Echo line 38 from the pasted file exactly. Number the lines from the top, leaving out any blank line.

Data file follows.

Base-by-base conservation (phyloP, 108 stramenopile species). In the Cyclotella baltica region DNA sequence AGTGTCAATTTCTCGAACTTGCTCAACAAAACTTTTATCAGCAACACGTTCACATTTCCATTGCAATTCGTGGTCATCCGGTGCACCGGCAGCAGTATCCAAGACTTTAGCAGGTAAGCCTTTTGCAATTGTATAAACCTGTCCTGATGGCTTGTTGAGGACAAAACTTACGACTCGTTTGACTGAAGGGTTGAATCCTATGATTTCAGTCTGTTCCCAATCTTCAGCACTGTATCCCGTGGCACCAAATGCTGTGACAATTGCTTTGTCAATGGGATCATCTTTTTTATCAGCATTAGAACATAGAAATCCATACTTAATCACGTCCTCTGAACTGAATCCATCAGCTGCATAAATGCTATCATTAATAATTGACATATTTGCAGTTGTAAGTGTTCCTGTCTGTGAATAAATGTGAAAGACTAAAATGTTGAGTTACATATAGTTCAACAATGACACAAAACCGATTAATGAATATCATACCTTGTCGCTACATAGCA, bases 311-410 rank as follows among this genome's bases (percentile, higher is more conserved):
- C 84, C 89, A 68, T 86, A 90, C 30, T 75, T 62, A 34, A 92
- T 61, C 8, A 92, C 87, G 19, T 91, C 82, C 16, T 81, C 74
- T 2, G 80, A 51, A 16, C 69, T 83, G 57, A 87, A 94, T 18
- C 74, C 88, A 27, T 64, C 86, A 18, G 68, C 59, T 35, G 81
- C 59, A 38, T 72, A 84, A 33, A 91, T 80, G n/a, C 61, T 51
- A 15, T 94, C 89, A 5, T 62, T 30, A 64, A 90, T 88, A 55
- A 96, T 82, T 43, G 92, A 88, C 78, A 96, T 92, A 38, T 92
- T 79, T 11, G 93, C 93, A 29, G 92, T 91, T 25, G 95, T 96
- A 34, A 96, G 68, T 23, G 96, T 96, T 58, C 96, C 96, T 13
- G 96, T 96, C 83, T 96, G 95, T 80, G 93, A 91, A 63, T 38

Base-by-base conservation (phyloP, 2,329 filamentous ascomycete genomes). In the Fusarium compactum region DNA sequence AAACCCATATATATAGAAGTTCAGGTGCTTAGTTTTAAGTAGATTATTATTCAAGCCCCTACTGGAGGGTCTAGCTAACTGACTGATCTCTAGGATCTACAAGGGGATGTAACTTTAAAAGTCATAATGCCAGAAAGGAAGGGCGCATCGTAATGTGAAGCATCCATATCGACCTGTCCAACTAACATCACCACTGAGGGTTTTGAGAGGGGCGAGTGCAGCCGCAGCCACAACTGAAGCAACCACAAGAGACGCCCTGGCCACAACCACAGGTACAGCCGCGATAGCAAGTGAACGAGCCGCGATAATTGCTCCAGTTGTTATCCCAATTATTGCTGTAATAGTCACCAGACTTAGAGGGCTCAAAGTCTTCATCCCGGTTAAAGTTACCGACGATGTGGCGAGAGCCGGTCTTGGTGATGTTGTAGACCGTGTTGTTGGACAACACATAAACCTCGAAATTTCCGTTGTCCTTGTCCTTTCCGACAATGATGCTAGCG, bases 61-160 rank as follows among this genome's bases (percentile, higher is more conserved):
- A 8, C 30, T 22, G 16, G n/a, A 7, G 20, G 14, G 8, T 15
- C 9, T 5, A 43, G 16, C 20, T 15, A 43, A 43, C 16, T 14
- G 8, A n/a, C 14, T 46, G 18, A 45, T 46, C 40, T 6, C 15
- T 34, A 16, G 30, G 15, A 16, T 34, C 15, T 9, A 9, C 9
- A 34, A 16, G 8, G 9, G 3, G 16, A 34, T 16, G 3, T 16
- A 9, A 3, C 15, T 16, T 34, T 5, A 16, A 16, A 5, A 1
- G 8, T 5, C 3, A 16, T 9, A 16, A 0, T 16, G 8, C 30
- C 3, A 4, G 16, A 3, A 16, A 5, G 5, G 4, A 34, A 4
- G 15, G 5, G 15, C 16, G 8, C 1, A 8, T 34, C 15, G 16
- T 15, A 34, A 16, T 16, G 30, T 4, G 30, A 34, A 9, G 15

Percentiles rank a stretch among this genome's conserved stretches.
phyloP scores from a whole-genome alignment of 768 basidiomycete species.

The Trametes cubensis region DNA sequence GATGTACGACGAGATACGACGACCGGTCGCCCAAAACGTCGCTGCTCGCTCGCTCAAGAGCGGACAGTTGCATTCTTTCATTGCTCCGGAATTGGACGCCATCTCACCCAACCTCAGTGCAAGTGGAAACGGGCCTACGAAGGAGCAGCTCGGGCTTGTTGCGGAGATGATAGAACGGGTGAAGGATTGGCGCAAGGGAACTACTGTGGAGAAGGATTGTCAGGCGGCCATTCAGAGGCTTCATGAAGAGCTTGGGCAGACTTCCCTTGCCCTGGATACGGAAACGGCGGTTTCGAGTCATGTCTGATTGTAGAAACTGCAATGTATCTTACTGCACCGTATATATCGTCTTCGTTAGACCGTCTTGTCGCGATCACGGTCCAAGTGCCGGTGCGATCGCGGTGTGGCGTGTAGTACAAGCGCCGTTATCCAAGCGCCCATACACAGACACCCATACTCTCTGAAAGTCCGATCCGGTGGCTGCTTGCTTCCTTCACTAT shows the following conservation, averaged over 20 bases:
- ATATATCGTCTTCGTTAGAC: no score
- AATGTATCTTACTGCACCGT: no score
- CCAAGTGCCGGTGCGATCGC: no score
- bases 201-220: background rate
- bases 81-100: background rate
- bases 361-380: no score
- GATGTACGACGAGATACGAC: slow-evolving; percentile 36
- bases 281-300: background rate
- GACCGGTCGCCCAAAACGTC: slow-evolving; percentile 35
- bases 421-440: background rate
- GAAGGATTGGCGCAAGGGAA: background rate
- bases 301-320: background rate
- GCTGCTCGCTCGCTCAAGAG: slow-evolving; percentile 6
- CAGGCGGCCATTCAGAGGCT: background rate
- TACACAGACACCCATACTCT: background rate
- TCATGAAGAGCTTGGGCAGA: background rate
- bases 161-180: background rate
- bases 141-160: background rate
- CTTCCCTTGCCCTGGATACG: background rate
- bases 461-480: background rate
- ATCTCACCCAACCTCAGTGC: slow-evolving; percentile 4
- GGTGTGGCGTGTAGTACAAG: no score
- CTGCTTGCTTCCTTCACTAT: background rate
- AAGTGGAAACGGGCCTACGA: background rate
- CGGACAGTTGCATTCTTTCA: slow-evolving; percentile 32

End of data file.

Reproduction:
- GCTGCTCGCTCGCTCAAGAG: slow-evolving; percentile 6